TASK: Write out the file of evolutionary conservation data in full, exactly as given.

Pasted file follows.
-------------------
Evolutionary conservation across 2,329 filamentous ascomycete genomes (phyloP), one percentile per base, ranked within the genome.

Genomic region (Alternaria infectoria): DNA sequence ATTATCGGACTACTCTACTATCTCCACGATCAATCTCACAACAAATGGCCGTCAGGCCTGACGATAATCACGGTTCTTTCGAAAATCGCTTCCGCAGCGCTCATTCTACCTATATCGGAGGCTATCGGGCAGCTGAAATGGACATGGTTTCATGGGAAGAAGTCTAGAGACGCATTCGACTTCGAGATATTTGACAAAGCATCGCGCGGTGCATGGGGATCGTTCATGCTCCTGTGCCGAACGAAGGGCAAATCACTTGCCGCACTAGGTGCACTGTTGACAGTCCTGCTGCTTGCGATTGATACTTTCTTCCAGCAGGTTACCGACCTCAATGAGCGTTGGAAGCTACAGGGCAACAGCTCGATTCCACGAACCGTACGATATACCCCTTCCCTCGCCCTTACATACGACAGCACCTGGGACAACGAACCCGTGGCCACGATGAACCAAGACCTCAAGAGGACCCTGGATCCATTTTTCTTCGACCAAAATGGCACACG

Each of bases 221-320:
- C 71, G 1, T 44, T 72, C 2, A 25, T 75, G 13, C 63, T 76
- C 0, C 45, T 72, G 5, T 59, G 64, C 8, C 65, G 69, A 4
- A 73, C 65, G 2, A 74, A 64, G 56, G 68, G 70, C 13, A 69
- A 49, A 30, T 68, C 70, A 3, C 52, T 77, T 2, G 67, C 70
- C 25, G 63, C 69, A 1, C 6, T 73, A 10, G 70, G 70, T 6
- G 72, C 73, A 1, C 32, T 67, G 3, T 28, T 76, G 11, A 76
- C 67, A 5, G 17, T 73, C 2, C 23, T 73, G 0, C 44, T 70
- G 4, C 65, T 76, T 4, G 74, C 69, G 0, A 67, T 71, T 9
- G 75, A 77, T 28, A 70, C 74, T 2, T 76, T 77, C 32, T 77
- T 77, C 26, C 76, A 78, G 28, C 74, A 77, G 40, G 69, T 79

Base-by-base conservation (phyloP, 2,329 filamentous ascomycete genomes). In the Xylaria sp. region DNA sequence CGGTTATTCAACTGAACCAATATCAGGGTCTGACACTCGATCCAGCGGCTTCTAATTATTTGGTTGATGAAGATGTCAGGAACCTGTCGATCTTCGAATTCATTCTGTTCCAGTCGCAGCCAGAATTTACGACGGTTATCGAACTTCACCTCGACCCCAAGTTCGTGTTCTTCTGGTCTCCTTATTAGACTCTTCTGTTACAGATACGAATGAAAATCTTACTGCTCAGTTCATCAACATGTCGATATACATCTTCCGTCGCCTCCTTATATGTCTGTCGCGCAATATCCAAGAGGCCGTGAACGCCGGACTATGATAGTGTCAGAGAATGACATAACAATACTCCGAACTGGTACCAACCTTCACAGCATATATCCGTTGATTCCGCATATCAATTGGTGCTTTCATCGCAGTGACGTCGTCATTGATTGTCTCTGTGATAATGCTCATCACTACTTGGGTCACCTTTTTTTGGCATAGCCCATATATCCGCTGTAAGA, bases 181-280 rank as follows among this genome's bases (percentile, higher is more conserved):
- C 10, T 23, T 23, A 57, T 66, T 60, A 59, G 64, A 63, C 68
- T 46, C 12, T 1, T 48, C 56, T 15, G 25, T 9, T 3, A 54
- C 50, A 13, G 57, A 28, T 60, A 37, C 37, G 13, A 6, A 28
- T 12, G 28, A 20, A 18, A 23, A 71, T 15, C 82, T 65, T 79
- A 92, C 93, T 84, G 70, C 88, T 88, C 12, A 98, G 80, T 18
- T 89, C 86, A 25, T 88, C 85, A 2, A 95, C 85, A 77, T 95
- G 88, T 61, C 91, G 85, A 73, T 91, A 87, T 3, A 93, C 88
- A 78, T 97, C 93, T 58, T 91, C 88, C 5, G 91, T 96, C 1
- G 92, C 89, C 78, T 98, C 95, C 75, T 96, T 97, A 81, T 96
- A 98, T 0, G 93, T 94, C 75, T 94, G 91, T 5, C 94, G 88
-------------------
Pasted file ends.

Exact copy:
Evolutionary conservation across 2,329 filamentous ascomycete genomes (phyloP), one percentile per base, ranked within the genome.

Genomic region (Alternaria infectoria): DNA sequence ATTATCGGACTACTCTACTATCTCCACGATCAATCTCACAACAAATGGCCGTCAGGCCTGACGATAATCACGGTTCTTTCGAAAATCGCTTCCGCAGCGCTCATTCTACCTATATCGGAGGCTATCGGGCAGCTGAAATGGACATGGTTTCATGGGAAGAAGTCTAGAGACGCATTCGACTTCGAGATATTTGACAAAGCATCGCGCGGTGCATGGGGATCGTTCATGCTCCTGTGCCGAACGAAGGGCAAATCACTTGCCGCACTAGGTGCACTGTTGACAGTCCTGCTGCTTGCGATTGATACTTTCTTCCAGCAGGTTACCGACCTCAATGAGCGTTGGAAGCTACAGGGCAACAGCTCGATTCCACGAACCGTACGATATACCCCTTCCCTCGCCCTTACATACGACAGCACCTGGGACAACGAACCCGTGGCCACGATGAACCAAGACCTCAAGAGGACCCTGGATCCATTTTTCTTCGACCAAAATGGCACACG

Each of bases 221-320:
- C 71, G 1, T 44, T 72, C 2, A 25, T 75, G 13, C 63, T 76
- C 0, C 45, T 72, G 5, T 59, G 64, C 8, C 65, G 69, A 4
- A 73, C 65, G 2, A 74, A 64, G 56, G 68, G 70, C 13, A 69
- A 49, A 30, T 68, C 70, A 3, C 52, T 77, T 2, G 67, C 70
- C 25, G 63, C 69, A 1, C 6, T 73, A 10, G 70, G 70, T 6
- G 72, C 73, A 1, C 32, T 67, G 3, T 28, T 76, G 11, A 76
- C 67, A 5, G 17, T 73, C 2, C 23, T 73, G 0, C 44, T 70
- G 4, C 65, T 76, T 4, G 74, C 69, G 0, A 67, T 71, T 9
- G 75, A 77, T 28, A 70, C 74, T 2, T 76, T 77, C 32, T 77
- T 77, C 26, C 76, A 78, G 28, C 74, A 77, G 40, G 69, T 79

Base-by-base conservation (phyloP, 2,329 filamentous ascomycete genomes). In the Xylaria sp. region DNA sequence CGGTTATTCAACTGAACCAATATCAGGGTCTGACACTCGATCCAGCGGCTTCTAATTATTTGGTTGATGAAGATGTCAGGAACCTGTCGATCTTCGAATTCATTCTGTTCCAGTCGCAGCCAGAATTTACGACGGTTATCGAACTTCACCTCGACCCCAAGTTCGTGTTCTTCTGGTCTCCTTATTAGACTCTTCTGTTACAGATACGAATGAAAATCTTACTGCTCAGTTCATCAACATGTCGATATACATCTTCCGTCGCCTCCTTATATGTCTGTCGCGCAATATCCAAGAGGCCGTGAACGCCGGACTATGATAGTGTCAGAGAATGACATAACAATACTCCGAACTGGTACCAACCTTCACAGCATATATCCGTTGATTCCGCATATCAATTGGTGCTTTCATCGCAGTGACGTCGTCATTGATTGTCTCTGTGATAATGCTCATCACTACTTGGGTCACCTTTTTTTGGCATAGCCCATATATCCGCTGTAAGA, bases 181-280 rank as follows among this genome's bases (percentile, higher is more conserved):
- C 10, T 23, T 23, A 57, T 66, T 60, A 59, G 64, A 63, C 68
- T 46, C 12, T 1, T 48, C 56, T 15, G 25, T 9, T 3, A 54
- C 50, A 13, G 57, A 28, T 60, A 37, C 37, G 13, A 6, A 28
- T 12, G 28, A 20, A 18, A 23, A 71, T 15, C 82, T 65, T 79
- A 92, C 93, T 84, G 70, C 88, T 88, C 12, A 98, G 80, T 18
- T 89, C 86, A 25, T 88, C 85, A 2, A 95, C 85, A 77, T 95
- G 88, T 61, C 91, G 85, A 73, T 91, A 87, T 3, A 93, C 88
- A 78, T 97, C 93, T 58, T 91, C 88, C 5, G 91, T 96, C 1
- G 92, C 89, C 78, T 98, C 95, C 75, T 96, T 97, A 81, T 96
- A 98, T 0, G 93, T 94, C 75, T 94, G 91, T 5, C 94, G 88